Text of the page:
I tinker at programming and system administration. I also study history, philosophy, and language.

💬 - English, Esperanto

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Joined 2Y ago
Cake day: Mar 20, 2021


Why is it never framed…

Because I do not speak those other languages, and -attempt- not to be so presumptuous as to speak beyond my experience. But those are also problems, greater problems than the one I mentioned, problems that have been troubling this world for decades now, forever even.

Notice that I didn’t say that those projects should support English. I didn’t suggest there was anything wrong that they didn’t. And to be clear I don’t even mean to suggest that they must support any kind of IAL, even if one were agreed upon. The people of the world should be free to include others or serve their own… but I think generally people prefer to collaborate, and collaboration is something which should be facilitated.

Even the way internationalists frame things is very telling.

The way things are interpreted also says something about the reader. This is a sensitive subject for you, and I’d bet rightly so. You should take care of yourself. Try not to get so worked up.

You raise some excellent points in your response, on every point besides 2 and 6 we are generally in agreement. 6 is outside of my experience, and so I don’t have a meaningful opinion. 2 is one of the things I like about Esperanto, though you might well be right. I intend to study Mandarin, and since you mentioned it perhaps that will change my opinion regarding #2.

I did say that Esperanto isn’t perfect, truly it is itself flawed. Even besides the points you made, even in the foundation there are irregularities which exist which are scarcely justifiable:

  • words which are redundant
  • some root words which are simply difficult to pronounce for anyone
  • the difficulties that arise from certain combinations of word parts
  • constructed words which work one way in a certain set of cases, a different way in another
  • the confusing resemblance to unrelated word constructions which some root words have

…to name but the things that come to mind.

And certainly if we’re going by head-count there is little reason to learn Esperanto instead of a natural language. But there is more to a language then just the number of people who speak it, there is also the question of who your going to be talking to and why. In that analysis depending on the particulars, almost any language can be about equal, even a “toy” language like Esperanto.

But it must not be forgotten what the original subject is: the question of the future of software development. Arguing in favor of any national language is like arguing for the domination of a national system of measurement, instead of metric. Certainly you probably are right that the euro-centricity of Esperanto makes it ill suited as a international language at it’s very core, and in this you and I would be in agreement, but so too in that way no national language should enter into the equation.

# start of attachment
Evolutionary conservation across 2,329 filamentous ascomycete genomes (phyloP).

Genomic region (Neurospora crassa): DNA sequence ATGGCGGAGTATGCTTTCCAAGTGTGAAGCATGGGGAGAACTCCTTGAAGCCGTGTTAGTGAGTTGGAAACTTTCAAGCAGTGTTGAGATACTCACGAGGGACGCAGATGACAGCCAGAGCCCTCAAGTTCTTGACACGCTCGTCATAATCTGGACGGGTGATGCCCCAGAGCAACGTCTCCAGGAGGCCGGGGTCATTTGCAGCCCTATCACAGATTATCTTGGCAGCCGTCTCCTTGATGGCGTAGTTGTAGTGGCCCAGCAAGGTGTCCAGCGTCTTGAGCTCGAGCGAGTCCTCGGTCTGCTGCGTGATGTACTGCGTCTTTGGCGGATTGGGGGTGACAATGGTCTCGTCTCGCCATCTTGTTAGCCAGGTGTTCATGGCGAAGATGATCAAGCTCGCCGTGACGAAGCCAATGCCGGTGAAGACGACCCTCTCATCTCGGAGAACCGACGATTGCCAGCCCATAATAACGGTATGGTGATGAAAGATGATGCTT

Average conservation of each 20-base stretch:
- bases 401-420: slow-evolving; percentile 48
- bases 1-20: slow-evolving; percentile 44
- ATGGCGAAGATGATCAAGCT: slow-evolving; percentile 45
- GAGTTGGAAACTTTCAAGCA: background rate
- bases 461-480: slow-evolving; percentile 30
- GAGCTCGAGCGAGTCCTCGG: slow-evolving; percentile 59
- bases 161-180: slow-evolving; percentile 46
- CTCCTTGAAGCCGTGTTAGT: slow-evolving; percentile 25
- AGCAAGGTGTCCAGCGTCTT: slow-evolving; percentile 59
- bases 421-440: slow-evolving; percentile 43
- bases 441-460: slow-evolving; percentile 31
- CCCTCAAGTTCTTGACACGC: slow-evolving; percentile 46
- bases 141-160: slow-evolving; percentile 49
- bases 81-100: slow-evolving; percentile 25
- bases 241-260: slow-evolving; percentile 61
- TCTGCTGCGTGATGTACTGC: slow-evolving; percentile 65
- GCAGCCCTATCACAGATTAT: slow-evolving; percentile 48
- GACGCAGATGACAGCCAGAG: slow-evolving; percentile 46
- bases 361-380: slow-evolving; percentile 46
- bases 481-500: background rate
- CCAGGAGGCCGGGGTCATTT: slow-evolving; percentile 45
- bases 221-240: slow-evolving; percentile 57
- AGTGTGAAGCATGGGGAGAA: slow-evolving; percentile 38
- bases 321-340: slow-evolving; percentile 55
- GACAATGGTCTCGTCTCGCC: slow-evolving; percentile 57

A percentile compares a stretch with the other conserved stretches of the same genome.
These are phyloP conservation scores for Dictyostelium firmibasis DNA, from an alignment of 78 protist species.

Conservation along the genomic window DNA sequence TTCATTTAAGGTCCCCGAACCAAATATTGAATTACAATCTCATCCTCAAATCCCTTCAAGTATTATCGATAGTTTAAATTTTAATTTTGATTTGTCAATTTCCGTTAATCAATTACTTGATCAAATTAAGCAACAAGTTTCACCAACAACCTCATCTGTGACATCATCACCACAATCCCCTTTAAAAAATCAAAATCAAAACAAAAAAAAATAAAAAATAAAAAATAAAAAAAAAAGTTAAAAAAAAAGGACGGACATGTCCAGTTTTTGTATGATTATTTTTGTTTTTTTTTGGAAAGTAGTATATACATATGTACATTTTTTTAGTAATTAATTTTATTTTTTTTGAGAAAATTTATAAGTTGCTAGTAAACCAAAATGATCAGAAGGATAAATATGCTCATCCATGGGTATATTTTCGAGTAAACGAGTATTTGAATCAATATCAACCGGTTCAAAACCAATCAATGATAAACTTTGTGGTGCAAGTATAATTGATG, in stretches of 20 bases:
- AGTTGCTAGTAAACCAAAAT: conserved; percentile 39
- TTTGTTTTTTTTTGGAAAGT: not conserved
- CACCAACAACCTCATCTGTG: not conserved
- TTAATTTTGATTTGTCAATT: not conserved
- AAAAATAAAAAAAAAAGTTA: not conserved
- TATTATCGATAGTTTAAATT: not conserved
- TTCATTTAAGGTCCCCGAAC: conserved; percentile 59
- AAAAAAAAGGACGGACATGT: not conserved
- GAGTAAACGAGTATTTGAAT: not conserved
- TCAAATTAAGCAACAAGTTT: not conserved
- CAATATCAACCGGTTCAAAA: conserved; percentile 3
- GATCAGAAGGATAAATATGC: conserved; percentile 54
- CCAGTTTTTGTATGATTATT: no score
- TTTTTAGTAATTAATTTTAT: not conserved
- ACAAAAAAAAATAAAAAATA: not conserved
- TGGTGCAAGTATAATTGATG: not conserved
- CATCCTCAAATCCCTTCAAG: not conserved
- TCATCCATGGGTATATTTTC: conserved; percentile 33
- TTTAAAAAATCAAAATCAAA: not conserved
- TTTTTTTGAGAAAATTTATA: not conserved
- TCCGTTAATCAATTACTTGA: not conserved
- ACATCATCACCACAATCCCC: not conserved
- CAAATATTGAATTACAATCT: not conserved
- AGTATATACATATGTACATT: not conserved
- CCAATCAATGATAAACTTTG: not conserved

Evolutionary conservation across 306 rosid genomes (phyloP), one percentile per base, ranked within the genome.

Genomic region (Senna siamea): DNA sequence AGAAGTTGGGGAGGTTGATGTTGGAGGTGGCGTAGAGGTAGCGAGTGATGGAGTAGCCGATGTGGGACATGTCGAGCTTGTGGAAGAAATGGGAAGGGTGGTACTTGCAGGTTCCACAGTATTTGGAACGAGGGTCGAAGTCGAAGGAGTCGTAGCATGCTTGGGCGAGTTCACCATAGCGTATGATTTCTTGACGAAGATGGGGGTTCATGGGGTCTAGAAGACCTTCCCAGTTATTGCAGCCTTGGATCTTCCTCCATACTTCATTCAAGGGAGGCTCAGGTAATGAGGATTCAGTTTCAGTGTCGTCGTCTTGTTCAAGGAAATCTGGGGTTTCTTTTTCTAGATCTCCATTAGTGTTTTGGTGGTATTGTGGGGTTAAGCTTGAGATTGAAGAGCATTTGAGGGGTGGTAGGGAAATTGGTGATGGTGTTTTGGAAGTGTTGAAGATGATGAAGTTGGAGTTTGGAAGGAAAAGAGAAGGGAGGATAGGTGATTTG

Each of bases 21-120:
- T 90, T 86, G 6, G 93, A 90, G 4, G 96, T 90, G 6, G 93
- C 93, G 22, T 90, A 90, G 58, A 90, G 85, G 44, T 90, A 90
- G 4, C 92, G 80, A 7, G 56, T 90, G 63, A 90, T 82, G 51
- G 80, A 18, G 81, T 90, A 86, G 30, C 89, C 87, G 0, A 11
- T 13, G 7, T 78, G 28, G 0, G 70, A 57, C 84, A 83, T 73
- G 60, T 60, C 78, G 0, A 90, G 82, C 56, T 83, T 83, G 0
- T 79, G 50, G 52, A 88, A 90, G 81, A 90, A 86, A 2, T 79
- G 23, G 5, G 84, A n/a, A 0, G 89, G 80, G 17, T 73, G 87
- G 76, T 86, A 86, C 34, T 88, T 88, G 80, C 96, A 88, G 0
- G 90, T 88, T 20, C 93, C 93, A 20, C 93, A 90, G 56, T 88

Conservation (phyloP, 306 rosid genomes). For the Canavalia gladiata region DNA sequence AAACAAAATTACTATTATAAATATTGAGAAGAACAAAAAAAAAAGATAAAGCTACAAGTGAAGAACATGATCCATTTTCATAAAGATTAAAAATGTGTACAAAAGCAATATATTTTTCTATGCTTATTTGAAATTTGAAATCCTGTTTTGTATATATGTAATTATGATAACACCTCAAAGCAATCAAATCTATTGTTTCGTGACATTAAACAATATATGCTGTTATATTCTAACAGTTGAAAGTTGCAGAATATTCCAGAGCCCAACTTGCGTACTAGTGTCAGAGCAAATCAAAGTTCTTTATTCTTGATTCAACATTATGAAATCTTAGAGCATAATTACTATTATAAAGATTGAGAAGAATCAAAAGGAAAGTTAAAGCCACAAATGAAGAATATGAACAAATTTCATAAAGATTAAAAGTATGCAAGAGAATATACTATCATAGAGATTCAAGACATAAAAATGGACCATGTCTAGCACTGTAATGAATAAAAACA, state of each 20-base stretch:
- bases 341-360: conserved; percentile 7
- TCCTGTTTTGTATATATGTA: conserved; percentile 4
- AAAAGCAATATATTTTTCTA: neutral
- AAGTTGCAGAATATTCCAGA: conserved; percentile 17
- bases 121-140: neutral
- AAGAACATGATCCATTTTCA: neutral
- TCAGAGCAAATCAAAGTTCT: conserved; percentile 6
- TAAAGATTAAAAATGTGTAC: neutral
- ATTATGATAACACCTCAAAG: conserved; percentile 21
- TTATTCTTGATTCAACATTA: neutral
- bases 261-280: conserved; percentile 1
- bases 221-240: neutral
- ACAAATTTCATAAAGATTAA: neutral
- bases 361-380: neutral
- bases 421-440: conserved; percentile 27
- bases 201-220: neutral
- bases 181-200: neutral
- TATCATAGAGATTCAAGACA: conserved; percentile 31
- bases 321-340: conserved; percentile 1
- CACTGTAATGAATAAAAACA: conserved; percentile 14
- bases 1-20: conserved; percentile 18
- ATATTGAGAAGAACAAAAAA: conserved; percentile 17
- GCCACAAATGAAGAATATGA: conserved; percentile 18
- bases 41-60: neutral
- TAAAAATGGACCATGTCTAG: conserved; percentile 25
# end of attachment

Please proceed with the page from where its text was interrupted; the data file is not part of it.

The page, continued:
When I was looking at Mastodon Desktop clients a while back I came across Mikutter, which is only in Japanese. In their FAQ was a little gem which I feel may be relevant, the question “I am English speaker. Can I use Mikutter in English?” The response was in Japanese, here it is translated:

After the defeat in the war, the Japanese were forced by GHQ to adopt Shift-JIS and JAP106, and as a result, they fell far behind in the development of information technology. When I was in elementary school, when I started programming, I was frustrated because I was lined up with English that I had never learned. Also, you have released many low-quality services that do not support anything other than ASCII, which even Japanese elementary school students would not create. This mikutter is a precious opportunity for you to relive how we have been oppressed for generations.

How a programming language is written is a legitimate concern.

I have found myself thinking this more and more as well, with the rising number of projects which are being developed primarily by/for speakers of other languages, sometimes with terrible to non-existent english support. This is not a new problem, but the natural consequence of the world breaking free of english hegemony. Where as the pain was felt before by others, now it will be felt by us as well.

Perhaps the problem could be offset somewhat by using software to translate the common symbols of the major programming languages (if, else, int, float, str, etc…). But generally speaking I think the time for a commonly accepted auxiliary language is now. Not necessarily Esperanto, which I think is an impressive accomplishment of it’s time (kaj kiun mi parolas), but I think a modern -and international- effort could produce a superior language.

But we do need a better solution, and I think Esperanto is a better solution.

Ĉu vi scias Esperanton? Esperanto ne estas perfekta, sed la Angla estas pli granda malordo. Mi vere dubas ke la Angla estus tiel facila kiel Esperanto.

Esperanto is ignored for political reasons, not because its bad.

Given the state of the world, i think seeing the future would distract significantly from the chess match.

Most of this doesnt seem like something i’ll use, but i appreciate it all the same.

Would you deny white genocide? You should. The reasoned denial of a supposed genocide is not equivalent to the ideological denial (or fabrication) of the same. Holocaust denial is not the same as scepticism of the genocide which is supposed to be taking place in Xinjiang. To equate any genocide with the Holocaust is an ideological tool used to avoid analysis of the subject.